top of page
  • Writer's pictureJae Ritchie

Decidely Determined

How many times have you uttered the words – I am determined to…followed by so many things: lose weight, get healthy, run a 5K, write a book, start a blog, build a budget, save for a vacation or new car, etc. Good intentions give way to frustration and in a shorter amount of time it took for us to decide we have already given up. Feelings of failure all too often our best friend.

In our microwave society, expecting instant success or gratification has become the norm. How to lose 50 pounds in 6 minutes! How to become a millionaire while you sleep! How to become a New York Times Best Selling Author in three easy steps! We buy the product, take the course, do the things only to find out that nothing replaces determination and good old-fashioned time. Unfortunately, even determination has been redefined for us. You must start and then never stop. If you don’t lose ten pounds in the first week you aren’t putting in enough effort. If you haven’t done this in someone else’s time frame you simply aren’t working hard enough. Or even worse, you just aren’t good enough.

Confucius stated: “It does not matter how slowly you go as long as you do not stop.” This is perhaps the clearest way to explain the process of being determined. To become decidedly determined you must find your purpose and remain firm in it – resolute. This does not mean that you must get it right the first time. Or even the second, third, fourth or one hundredth time. Many self-help gurus throw around the idea that you should strive to be 1% better today than you were yesterday. Striving to be better every day is a lofty goal, a positive outlook on the path toward reaching that singular purpose you have resolved to attain. As much as we would love to believe that we can sustain linear growth for the rest of our life it is simply unreachable, unhealthy even.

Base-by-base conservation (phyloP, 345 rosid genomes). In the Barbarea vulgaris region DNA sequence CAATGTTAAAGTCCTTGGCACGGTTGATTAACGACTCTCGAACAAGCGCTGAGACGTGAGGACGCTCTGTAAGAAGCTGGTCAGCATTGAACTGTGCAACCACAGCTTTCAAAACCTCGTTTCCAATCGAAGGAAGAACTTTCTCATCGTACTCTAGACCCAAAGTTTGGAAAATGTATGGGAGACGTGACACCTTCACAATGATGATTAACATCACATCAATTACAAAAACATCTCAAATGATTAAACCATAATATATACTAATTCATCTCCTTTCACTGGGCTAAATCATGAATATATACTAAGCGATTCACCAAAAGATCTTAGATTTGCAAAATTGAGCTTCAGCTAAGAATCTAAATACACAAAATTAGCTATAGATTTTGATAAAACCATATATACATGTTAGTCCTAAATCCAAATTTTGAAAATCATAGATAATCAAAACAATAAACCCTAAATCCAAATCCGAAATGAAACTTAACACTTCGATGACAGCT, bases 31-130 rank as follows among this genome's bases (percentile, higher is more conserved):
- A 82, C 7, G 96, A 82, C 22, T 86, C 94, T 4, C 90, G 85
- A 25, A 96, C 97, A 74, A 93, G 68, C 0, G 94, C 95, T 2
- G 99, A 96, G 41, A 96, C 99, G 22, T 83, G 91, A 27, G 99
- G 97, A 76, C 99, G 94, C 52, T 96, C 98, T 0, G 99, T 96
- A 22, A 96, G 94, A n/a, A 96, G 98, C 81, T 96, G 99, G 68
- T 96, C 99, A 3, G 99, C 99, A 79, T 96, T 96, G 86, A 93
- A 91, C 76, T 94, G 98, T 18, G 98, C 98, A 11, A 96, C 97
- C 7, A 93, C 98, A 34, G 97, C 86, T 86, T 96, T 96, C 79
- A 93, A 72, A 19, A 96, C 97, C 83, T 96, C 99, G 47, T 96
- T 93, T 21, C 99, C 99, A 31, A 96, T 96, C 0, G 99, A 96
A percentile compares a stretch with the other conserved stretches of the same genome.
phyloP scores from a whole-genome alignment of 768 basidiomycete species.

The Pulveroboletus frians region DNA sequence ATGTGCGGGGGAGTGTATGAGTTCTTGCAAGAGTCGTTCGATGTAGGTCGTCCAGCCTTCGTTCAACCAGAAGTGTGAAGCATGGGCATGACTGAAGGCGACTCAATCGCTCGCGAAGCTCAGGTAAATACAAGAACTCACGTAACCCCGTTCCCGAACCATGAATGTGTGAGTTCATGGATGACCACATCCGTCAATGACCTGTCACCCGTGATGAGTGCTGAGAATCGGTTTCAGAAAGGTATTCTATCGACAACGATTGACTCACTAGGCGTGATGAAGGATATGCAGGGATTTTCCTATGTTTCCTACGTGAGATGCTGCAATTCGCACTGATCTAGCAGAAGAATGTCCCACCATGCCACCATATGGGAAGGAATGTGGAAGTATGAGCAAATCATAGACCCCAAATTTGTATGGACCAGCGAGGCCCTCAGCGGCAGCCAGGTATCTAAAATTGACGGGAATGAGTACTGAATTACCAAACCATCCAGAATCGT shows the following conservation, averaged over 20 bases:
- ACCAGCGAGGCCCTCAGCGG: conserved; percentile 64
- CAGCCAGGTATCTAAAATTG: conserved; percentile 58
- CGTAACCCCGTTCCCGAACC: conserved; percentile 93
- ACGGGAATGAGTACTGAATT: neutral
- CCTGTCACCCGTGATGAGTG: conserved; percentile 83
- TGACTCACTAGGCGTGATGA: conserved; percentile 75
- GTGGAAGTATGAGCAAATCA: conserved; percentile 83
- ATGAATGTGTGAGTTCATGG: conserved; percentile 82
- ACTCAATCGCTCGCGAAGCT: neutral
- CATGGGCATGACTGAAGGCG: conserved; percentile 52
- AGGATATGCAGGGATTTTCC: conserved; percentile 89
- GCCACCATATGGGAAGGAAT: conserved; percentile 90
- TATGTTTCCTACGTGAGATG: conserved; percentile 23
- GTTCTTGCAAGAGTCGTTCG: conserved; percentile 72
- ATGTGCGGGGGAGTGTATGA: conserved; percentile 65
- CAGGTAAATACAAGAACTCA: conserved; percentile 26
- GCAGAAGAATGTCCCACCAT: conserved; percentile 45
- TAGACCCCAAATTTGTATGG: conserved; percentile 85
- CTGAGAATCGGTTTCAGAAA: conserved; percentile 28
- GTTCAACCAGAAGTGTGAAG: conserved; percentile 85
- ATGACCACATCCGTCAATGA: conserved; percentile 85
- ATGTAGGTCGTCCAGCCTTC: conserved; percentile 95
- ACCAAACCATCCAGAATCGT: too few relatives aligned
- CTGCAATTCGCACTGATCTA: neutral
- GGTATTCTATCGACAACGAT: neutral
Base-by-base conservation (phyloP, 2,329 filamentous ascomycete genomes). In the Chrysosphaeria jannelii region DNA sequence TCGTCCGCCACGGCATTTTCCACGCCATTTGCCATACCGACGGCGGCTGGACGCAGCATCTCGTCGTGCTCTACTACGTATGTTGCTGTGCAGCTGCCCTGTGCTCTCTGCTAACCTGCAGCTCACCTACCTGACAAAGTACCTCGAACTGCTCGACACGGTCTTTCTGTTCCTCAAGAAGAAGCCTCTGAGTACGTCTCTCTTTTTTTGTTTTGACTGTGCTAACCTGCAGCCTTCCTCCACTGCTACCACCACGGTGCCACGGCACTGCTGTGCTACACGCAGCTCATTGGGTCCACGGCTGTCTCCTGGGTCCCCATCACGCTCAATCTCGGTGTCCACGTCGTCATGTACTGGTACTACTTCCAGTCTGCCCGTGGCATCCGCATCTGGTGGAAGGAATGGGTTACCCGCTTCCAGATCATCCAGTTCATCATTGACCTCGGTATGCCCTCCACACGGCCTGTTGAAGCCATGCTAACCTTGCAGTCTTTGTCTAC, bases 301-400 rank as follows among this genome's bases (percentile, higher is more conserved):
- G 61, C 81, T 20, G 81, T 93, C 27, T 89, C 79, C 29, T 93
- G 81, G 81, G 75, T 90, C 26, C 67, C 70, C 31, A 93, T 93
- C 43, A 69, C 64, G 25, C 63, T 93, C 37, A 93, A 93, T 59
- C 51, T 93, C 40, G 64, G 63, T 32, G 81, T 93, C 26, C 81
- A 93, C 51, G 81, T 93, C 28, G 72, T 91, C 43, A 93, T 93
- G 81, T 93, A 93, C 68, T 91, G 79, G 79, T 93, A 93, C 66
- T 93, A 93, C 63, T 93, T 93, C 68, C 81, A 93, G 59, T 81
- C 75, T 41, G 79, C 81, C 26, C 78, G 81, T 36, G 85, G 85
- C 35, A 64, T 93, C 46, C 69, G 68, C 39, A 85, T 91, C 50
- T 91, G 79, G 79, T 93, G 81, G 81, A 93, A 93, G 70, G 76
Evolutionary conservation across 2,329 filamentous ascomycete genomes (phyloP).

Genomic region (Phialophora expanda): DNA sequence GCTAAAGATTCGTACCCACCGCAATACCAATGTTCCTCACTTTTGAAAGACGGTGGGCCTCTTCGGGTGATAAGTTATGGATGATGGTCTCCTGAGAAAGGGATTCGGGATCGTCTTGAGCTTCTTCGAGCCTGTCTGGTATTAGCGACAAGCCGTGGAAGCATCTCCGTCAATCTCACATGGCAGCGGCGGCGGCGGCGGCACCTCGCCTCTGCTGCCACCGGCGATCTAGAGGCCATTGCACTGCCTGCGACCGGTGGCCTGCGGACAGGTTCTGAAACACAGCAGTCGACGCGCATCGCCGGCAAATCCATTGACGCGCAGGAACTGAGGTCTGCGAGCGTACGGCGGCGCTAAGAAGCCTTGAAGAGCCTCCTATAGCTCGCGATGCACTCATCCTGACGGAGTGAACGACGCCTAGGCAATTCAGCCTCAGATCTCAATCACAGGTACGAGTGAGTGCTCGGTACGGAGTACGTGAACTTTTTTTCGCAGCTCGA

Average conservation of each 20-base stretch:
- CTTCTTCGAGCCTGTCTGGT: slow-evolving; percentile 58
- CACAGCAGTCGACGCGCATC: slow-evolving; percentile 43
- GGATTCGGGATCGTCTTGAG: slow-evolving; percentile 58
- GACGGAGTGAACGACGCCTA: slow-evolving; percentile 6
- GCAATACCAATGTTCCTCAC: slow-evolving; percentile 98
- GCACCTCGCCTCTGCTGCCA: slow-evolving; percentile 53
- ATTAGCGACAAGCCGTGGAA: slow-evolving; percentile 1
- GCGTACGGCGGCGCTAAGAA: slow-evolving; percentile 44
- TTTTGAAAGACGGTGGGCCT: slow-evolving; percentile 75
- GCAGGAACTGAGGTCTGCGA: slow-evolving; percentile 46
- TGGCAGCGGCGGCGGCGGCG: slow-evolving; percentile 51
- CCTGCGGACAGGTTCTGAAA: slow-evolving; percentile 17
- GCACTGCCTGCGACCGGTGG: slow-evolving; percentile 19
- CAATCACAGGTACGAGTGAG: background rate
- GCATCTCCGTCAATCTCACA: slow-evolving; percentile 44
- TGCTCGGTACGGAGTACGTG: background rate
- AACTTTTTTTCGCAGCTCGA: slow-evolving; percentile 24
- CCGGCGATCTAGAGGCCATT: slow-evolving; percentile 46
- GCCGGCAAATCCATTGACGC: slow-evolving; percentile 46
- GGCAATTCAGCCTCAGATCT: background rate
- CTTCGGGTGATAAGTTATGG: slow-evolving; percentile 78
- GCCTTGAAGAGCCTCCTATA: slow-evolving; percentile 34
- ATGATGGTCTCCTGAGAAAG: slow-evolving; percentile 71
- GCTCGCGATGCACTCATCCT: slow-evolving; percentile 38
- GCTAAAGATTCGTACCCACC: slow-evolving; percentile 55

I have struggled with my weight since I was a 30 something mother of four children. Losing weight, finding it again, misplacing it in a different area, locating it in another has become part of my never-ending cycle of body image issues. Realistically I have had body image issues my entire life. As a teenager and 20 something young mom it never occurred to me that there might come a time when my emotional eating would become a problem. Always active and being blessed with a high metabolism allowed me to binge eat and reap no consequences. Our bodies have a way of telling us when they have had enough of our shenanigans. Mine started to talk back at about 32. By 36, combined with a marriage on its last toe – no legs were left, my body said listen up bitch – stop it.